A common treatment for chemotherapy patients in Europe is now being tested here in the U.S.
The Food and Drug Administration is testing "scalp cooling." This is when patients wear a cold compress of some kind on their head while undergoing chemotherapy.
The claim is that the near freezing temperatures numb the scalp and prevent blood from reaching the hair follicles. This also keeps the chemo in the blood from reaching the hair which normally causes it to fall out.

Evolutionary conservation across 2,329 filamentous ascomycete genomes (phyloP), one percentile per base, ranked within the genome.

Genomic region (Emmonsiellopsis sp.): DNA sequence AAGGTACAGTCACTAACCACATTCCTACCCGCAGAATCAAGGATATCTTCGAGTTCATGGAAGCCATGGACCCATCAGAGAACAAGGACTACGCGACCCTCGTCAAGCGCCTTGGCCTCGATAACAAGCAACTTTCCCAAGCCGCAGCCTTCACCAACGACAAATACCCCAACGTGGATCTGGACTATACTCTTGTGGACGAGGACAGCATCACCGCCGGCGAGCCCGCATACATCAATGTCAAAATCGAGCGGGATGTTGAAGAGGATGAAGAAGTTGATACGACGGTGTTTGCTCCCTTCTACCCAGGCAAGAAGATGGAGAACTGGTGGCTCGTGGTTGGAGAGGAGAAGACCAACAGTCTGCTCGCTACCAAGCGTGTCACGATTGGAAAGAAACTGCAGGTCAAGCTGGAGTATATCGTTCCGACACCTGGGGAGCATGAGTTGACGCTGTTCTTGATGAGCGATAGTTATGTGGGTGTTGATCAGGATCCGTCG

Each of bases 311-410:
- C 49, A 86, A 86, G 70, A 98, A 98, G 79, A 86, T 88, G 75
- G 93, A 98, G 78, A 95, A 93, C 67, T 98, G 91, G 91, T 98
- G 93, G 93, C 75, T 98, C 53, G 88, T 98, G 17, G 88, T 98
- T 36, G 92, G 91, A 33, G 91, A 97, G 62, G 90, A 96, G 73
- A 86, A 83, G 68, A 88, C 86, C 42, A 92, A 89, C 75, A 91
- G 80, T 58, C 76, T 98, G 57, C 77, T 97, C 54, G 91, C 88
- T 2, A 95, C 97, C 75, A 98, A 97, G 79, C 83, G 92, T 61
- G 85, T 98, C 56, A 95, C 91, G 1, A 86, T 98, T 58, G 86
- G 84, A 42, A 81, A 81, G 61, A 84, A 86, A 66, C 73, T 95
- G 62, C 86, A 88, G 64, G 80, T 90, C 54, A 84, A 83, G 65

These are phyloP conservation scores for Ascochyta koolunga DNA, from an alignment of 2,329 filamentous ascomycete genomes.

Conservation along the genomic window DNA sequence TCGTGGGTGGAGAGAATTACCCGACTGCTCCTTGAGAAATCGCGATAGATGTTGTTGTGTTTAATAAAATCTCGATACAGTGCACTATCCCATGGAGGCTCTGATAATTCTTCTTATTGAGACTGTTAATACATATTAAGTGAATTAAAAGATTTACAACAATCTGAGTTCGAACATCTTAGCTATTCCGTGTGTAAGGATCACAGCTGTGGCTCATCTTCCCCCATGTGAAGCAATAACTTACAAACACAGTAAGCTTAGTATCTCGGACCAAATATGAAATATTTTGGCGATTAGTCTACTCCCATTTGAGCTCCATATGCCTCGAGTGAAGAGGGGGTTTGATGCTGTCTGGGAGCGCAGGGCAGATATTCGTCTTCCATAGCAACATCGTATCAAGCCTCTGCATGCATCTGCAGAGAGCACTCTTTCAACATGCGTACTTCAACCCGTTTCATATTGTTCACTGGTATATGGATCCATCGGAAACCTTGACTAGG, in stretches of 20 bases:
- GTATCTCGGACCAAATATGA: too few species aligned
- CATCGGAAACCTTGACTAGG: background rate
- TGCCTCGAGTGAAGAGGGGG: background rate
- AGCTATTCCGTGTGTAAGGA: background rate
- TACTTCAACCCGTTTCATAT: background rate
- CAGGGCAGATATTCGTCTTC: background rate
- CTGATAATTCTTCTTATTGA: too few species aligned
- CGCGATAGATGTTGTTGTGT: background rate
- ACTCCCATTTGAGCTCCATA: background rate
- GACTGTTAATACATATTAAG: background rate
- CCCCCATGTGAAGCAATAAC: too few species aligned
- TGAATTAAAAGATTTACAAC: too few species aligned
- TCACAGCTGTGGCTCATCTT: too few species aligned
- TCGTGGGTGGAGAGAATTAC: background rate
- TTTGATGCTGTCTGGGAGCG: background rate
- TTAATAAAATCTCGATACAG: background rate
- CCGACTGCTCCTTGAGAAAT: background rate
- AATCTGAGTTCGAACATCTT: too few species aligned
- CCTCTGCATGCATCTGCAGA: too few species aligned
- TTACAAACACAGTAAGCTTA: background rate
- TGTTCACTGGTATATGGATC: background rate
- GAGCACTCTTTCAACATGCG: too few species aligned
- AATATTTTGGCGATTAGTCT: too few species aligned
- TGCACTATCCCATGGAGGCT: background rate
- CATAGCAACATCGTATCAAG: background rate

Dr. Tejash Patel who is the Chief of Hematology and Oncology at Kelsey-Seybold says all cancer patients ask about their hair falling out, "when someone has alopecia they are marked as someone who might be ill or sick or is undergoing treatment and that changes the way people perceive them."
The treatment has not been approved in the U.S. because of concerns that stray cancer cells could avoid the chemotherapy if they are hiding out in the scalp, causing a higher risk of cancer relapse.